Wednesday, December 7, 2022

A US judge has dismissed the case against Saudi Crown Prince Mohammed bin Salman in connection with the murder of Jamal Khashoggi

US judge dismisses case against Saudi crown prince Mohammed bin Salman over Khashoggi killing


 WASHINGTON: A lawsuit filed by the fiance of the murdered journalist Jamal Khashoggi against Saudi Arabian Crown Prince Mohammed bin Salman was dismissed by a federal judge in Washington on Tuesday due to President Biden's grant of immunity.


John Bates, a US District Judge, said that despite his reluctance, he had no choice but to dismiss the lawsuit because of the Biden administration's decision.


"In spite of the Court's disquiet, then, with both the conditions of canister Salman's arrangement and the solid claims of his contribution in Khashoggi's homicide, the US has informed the Court that he is safe," Bates wrote in the 25-page administering.


Bates was referring to the fact that Saudi King Salman only appointed Prince Mohammed as prime minister in a royal decree in September when he invoked the circumstances surrounding his appointment as head of state.


In the Saudi consulate in Istanbul in October 2018, Saudi agents killed and dismembered Khashoggi. US intelligence believed that Prince Mohammed, or MbS, who has been the de facto ruler of the kingdom for several years, had ordered the attack.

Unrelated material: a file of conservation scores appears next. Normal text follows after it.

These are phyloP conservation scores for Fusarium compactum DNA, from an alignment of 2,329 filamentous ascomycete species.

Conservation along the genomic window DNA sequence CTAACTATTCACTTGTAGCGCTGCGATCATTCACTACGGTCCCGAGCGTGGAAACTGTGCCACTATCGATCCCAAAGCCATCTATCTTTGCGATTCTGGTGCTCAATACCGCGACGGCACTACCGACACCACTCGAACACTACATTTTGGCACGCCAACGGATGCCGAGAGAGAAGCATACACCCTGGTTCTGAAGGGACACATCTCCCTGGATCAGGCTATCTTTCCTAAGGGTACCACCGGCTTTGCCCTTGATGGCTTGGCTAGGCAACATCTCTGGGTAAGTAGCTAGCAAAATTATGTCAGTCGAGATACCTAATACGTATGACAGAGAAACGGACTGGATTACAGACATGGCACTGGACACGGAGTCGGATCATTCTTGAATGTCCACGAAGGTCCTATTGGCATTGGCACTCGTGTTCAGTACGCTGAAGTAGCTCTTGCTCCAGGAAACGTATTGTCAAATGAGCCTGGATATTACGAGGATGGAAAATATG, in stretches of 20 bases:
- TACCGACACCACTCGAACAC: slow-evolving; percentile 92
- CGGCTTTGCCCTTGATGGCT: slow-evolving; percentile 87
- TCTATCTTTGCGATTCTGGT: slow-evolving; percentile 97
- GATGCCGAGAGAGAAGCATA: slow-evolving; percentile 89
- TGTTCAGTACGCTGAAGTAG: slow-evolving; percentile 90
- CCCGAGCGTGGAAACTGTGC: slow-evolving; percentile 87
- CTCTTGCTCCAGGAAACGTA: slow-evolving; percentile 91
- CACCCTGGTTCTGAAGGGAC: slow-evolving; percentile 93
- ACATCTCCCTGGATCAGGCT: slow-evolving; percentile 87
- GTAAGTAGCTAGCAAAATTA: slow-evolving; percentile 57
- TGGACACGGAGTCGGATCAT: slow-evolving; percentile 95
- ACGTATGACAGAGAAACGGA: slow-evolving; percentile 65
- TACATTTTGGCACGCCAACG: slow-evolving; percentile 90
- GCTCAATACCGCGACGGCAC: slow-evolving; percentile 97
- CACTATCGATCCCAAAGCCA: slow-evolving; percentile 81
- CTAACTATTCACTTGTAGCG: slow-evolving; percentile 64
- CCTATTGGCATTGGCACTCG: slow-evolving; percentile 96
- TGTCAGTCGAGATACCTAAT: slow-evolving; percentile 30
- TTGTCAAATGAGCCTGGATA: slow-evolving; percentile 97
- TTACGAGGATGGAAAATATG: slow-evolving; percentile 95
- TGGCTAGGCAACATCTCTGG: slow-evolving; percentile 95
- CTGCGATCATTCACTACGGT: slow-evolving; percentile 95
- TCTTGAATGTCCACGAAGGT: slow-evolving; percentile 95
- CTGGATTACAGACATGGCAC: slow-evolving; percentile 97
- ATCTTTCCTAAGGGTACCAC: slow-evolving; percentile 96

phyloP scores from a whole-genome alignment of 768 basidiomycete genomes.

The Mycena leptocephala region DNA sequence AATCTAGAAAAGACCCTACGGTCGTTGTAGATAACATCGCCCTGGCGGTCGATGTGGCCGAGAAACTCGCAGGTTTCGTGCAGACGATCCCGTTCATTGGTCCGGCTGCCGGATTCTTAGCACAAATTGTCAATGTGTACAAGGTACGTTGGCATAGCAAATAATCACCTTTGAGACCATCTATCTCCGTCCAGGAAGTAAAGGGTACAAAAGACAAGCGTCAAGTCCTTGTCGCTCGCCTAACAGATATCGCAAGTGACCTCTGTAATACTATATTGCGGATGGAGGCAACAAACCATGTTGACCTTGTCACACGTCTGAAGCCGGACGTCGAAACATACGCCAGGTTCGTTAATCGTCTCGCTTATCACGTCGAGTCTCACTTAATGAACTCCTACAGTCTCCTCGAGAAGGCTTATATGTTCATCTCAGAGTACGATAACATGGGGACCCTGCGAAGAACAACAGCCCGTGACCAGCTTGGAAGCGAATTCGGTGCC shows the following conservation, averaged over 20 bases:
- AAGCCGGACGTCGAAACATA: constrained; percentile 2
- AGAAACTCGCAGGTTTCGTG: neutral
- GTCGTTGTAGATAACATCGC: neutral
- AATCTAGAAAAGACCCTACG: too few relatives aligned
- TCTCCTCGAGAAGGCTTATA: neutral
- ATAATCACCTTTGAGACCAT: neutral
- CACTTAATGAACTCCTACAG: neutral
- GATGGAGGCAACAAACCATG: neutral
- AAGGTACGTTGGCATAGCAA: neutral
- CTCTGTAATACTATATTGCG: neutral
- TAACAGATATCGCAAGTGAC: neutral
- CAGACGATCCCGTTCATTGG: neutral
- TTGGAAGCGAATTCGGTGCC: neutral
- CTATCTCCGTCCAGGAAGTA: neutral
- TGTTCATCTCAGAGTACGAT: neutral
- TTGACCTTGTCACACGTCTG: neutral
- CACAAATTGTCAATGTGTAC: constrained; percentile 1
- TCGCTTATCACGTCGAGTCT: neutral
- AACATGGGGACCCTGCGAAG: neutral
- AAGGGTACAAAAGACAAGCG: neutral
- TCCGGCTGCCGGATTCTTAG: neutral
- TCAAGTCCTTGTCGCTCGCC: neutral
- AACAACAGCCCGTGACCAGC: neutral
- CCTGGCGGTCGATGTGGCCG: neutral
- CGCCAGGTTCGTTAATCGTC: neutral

The sovereign has denied requesting Khashoggi's killing yet recognized later that it occurred "under my supervision."


"As the sitting head of a foreign government, enjoys head of state immunity from the jurisdiction of US courts as a result of that office," according to US Department of Justice attorneys in a November court filing, Prince Mohammed has "head of state immunity."


Hatice Cengiz, Khashoggi's fiance, stated at the time of the decision, " Today, Jamal died once more."


When Biden was in Saudi Arabia in July to talk about energy and security issues, he was criticized for punching the crown prince in the face. According to the White House, Biden told Prince Mohammed that he thought he was the one who killed Khashoggi.


In columns for the Washington Post, Khashoggi had criticized the crown prince's policies. He had gone to the Saudi consulate in Istanbul to get the documents he needed to marry Turkish citizen Cengiz.

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